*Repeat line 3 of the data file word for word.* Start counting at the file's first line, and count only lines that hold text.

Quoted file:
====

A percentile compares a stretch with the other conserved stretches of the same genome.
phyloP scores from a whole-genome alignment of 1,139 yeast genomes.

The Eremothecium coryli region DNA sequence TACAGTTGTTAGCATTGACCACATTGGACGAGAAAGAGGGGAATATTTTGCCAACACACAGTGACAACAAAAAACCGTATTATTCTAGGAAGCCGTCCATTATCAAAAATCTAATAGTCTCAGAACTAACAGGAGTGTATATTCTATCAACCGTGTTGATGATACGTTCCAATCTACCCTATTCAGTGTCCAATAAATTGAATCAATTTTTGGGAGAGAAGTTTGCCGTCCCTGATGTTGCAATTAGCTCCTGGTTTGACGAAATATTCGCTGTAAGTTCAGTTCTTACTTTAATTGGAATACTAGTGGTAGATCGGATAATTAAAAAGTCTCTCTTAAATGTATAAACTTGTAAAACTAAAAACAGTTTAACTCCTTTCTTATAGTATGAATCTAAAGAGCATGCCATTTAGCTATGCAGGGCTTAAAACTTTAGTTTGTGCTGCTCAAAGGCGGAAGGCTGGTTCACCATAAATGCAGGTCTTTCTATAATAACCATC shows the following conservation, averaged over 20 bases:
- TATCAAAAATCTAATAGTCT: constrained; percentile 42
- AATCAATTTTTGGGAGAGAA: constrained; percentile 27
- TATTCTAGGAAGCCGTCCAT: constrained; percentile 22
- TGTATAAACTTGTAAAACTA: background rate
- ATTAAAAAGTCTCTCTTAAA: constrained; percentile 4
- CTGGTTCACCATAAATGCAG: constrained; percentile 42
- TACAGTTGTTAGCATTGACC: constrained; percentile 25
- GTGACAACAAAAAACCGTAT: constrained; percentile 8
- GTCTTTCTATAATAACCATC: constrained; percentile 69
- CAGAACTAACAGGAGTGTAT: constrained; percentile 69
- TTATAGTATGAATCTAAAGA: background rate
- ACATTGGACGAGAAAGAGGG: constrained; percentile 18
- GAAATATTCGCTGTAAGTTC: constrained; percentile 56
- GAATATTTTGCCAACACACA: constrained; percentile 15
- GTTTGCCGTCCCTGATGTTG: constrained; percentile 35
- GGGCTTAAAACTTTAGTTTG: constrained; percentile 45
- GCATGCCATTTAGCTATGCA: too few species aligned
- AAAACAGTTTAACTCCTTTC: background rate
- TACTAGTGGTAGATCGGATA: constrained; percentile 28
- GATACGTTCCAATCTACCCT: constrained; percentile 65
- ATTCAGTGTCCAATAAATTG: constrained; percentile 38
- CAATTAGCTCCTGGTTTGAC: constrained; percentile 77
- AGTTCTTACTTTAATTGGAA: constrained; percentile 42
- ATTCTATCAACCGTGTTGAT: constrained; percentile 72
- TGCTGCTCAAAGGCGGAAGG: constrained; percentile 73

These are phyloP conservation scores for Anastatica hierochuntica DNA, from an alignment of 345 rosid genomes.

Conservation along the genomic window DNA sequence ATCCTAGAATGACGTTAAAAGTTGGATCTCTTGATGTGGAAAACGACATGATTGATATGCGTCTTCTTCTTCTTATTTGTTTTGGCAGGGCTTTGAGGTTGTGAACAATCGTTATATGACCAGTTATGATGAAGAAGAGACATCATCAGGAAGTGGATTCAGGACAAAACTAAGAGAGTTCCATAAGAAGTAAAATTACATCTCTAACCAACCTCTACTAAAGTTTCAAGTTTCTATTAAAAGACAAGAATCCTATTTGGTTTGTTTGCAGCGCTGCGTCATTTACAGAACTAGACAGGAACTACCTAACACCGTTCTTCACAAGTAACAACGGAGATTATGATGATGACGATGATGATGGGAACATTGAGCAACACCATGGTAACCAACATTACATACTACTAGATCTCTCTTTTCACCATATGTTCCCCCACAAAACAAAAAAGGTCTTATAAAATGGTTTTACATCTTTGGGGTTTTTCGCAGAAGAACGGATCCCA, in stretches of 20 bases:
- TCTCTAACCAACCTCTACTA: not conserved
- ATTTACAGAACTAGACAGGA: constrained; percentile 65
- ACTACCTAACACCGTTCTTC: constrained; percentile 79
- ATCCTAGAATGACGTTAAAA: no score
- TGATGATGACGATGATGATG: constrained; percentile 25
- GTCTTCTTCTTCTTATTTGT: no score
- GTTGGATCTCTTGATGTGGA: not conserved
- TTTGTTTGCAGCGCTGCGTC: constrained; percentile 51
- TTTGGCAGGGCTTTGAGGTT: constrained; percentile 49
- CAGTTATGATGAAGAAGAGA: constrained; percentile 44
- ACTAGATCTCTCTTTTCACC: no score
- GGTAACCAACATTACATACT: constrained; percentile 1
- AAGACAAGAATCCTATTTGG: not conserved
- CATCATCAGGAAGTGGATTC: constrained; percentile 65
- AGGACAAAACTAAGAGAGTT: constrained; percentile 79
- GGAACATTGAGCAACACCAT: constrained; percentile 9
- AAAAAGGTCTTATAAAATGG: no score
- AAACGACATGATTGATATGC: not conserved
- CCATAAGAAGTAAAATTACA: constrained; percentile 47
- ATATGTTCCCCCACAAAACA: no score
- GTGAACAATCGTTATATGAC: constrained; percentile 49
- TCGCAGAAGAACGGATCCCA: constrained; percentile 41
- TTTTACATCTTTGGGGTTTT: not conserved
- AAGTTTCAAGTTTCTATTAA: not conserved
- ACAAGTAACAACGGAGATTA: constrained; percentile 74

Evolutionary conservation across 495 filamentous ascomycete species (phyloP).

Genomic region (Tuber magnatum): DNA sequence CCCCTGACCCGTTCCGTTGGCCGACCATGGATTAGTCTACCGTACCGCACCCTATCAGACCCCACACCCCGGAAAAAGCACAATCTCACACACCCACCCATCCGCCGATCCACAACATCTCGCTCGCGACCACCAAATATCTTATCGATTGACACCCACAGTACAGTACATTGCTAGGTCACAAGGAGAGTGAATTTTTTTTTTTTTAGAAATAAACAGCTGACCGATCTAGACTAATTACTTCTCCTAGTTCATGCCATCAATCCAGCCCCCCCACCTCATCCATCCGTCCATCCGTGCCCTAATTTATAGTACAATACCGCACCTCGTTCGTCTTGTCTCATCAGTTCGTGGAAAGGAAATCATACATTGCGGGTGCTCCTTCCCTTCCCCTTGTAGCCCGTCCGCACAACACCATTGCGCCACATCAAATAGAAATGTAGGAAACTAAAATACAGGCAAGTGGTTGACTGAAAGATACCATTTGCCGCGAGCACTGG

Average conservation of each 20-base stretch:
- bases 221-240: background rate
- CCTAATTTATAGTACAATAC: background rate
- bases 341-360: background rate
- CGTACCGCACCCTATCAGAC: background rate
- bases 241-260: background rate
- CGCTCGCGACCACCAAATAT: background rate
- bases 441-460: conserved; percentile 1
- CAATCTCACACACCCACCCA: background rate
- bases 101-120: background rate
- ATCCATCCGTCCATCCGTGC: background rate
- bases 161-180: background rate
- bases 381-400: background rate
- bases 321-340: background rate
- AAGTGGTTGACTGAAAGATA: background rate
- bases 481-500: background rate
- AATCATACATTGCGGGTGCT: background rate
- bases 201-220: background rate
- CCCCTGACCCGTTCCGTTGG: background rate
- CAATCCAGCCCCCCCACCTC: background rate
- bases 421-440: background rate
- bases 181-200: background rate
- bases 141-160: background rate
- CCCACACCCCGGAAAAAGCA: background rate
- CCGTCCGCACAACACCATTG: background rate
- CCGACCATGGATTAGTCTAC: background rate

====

The Eremothecium coryli region DNA sequence TACAGTTGTTAGCATTGACCACATTGGACGAGAAAGAGGGGAATATTTTGCCAACACACAGTGACAACAAAAAACCGTATTATTCTAGGAAGCCGTCCATTATCAAAAATCTAATAGTCTCAGAACTAACAGGAGTGTATATTCTATCAACCGTGTTGATGATACGTTCCAATCTACCCTATTCAGTGTCCAATAAATTGAATCAATTTTTGGGAGAGAAGTTTGCCGTCCCTGATGTTGCAATTAGCTCCTGGTTTGACGAAATATTCGCTGTAAGTTCAGTTCTTACTTTAATTGGAATACTAGTGGTAGATCGGATAATTAAAAAGTCTCTCTTAAATGTATAAACTTGTAAAACTAAAAACAGTTTAACTCCTTTCTTATAGTATGAATCTAAAGAGCATGCCATTTAGCTATGCAGGGCTTAAAACTTTAGTTTGTGCTGCTCAAAGGCGGAAGGCTGGTTCACCATAAATGCAGGTCTTTCTATAATAACCATC shows the following conservation, averaged over 20 bases: